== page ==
Prehistoric Amerindian society in the Caribbean has appealed to us ever since Columbus set foot on the Bahamas. In this archaeological study, Sebastiaan Knippenberg touches upon a single but important aspect of this society: inter-village exchange. Contrary to the impersonal and purely economic trade relationships in our Western society, exchange relationships in small-scale societies are embedded in many more aspects, than economy alone, and therefore are regarded as very important – crucial for the well-being of small local communities.
A very fruitful approach in unraveling these prehistoric exchange relationships within the Caribbean, and in particular among the Lesser Antilles, has been the study of the manufacture and distribution of stone tools and other stone objects. They represent one of the few important non-perishable materials in the region’s archaeological record.
Three specific scarce rock varieties, all originating from single islands, including Antigua and St. Martin, play a central role in this study. The indigenous populations used these three materials for totally different purposes during the Ceramic Age (500 BC – AD 1492). By carefully looking at the manufacture process, the places of manufacture, and the distribution of these materials among the different islands of the northern Antilles, Knippenberg has demonstrated that inter-island traffic and inter-island exchange formed a recurrent and important feature of Ceramic Age society.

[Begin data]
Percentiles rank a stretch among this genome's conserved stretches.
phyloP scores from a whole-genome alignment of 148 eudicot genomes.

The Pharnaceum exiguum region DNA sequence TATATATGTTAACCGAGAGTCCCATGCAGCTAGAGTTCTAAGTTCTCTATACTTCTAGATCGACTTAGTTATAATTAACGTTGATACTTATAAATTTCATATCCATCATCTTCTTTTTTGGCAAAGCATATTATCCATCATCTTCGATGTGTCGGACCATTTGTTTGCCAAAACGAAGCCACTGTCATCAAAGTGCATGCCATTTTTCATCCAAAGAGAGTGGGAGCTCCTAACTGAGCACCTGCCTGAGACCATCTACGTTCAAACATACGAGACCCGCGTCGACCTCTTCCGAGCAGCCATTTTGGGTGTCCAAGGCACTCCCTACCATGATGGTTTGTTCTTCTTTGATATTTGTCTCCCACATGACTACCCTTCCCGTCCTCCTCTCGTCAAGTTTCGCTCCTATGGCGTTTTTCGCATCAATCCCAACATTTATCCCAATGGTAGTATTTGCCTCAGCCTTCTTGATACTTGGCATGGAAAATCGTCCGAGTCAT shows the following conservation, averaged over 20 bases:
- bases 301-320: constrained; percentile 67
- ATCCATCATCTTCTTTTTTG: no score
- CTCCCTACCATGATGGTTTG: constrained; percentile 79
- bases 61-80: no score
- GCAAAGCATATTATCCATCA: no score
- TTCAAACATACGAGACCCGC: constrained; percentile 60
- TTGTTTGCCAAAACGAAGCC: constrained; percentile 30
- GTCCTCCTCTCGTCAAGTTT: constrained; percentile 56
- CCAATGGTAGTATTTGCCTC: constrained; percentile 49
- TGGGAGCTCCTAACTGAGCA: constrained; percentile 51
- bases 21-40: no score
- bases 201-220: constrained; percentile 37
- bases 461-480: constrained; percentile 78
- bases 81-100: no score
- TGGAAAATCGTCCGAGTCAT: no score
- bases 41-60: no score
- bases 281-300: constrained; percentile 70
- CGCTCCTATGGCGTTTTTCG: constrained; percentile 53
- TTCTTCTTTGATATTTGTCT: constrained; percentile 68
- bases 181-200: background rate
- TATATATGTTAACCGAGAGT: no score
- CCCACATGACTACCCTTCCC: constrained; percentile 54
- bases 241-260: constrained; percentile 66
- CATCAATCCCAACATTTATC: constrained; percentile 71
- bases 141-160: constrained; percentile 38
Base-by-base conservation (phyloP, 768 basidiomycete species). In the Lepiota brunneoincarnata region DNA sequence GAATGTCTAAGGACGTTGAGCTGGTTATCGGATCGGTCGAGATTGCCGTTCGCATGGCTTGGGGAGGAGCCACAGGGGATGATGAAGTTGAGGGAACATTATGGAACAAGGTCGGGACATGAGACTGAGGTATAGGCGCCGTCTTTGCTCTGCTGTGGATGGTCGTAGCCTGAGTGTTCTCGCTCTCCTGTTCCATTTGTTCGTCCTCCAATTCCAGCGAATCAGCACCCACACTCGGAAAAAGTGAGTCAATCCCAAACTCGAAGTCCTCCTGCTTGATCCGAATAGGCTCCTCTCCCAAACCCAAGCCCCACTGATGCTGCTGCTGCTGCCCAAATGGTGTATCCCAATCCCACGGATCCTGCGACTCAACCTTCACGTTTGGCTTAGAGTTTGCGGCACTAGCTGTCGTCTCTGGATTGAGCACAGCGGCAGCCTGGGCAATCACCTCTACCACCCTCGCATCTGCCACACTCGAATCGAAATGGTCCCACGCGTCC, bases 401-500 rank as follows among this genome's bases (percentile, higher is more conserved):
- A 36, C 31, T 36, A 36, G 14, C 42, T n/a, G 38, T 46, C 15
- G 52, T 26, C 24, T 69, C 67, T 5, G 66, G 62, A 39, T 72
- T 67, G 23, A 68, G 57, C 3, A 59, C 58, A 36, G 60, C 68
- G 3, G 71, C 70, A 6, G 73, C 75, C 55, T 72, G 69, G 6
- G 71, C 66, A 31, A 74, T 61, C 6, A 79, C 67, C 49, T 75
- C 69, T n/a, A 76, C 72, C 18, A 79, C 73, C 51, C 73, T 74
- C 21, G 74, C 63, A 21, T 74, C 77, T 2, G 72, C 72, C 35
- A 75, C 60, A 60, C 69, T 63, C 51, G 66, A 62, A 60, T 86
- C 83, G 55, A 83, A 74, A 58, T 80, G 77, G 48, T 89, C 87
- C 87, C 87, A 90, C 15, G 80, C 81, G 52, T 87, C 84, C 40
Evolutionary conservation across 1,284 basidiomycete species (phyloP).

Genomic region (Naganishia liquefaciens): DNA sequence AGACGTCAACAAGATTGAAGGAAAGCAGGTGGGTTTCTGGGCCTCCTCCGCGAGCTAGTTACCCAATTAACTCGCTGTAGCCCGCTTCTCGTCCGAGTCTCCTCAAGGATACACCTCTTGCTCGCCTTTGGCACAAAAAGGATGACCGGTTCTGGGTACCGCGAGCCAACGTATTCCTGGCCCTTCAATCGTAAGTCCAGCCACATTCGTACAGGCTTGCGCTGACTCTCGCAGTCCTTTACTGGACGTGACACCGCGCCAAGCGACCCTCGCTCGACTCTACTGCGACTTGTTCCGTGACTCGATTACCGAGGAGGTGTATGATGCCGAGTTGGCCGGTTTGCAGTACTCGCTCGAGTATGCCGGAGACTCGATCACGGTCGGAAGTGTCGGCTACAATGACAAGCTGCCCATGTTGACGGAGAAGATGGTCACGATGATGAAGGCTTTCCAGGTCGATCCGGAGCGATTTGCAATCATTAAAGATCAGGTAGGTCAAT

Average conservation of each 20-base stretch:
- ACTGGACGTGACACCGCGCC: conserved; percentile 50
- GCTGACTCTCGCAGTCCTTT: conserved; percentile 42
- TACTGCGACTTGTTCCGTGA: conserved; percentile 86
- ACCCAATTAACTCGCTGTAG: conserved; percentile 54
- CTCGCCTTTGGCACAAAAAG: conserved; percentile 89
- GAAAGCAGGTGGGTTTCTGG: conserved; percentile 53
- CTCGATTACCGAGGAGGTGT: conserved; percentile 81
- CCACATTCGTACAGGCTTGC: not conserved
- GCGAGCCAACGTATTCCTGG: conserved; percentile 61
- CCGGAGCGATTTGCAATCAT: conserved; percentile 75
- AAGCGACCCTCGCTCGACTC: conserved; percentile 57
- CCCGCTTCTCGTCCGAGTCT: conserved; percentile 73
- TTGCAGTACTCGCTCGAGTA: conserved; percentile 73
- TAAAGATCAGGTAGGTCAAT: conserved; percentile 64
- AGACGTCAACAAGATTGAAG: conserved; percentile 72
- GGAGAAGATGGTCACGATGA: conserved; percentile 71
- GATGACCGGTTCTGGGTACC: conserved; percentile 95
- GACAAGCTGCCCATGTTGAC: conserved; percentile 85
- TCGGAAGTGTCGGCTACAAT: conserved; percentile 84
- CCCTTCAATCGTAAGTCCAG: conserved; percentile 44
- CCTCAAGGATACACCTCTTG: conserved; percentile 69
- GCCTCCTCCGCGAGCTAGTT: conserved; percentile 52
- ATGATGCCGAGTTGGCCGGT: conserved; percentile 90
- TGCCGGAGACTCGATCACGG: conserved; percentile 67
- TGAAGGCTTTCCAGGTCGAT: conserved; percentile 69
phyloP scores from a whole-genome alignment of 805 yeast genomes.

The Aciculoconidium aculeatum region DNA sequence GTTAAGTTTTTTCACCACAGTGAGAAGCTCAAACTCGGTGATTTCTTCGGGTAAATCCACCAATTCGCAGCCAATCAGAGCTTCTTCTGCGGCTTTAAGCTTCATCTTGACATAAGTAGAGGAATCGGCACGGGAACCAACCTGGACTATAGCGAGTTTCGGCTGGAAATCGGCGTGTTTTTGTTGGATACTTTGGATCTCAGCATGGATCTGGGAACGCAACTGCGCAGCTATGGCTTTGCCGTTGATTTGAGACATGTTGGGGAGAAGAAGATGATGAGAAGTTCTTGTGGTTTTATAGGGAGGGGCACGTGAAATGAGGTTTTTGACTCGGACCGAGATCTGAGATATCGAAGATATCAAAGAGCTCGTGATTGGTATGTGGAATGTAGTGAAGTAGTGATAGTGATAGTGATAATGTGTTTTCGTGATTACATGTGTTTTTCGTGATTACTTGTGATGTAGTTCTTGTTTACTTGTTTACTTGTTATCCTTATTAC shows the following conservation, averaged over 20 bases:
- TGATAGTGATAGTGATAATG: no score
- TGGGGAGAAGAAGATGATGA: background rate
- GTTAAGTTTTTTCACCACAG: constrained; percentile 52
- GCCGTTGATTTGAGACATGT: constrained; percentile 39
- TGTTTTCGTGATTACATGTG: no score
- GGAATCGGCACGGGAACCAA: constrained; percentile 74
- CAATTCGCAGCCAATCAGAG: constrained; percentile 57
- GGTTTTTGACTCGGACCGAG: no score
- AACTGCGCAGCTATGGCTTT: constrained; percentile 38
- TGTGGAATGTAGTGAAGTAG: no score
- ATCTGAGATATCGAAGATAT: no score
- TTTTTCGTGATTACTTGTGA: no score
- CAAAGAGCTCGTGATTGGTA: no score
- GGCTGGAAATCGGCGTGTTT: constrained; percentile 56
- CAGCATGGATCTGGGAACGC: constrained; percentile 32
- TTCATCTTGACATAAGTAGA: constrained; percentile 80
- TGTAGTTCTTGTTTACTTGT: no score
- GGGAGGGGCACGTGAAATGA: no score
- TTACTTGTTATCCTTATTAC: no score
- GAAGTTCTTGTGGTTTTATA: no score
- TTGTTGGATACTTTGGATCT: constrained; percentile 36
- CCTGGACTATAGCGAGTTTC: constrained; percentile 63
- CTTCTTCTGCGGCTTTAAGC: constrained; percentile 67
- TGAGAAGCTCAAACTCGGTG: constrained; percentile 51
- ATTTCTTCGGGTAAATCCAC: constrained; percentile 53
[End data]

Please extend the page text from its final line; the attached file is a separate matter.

From his data he further argues that exchange played a different role through time in the Antilles. During the Early Ceramic Age it was particularly intended for maintaining cohesion among a society, which was exploring and settling a new environment. In later times, it became a platform by which local headman were displaying their power in their wish to gain regional leadership.
Sebastiaan Knippenberg is a field archaeologist and lithic specialist working for ArchOL BV, Leiden.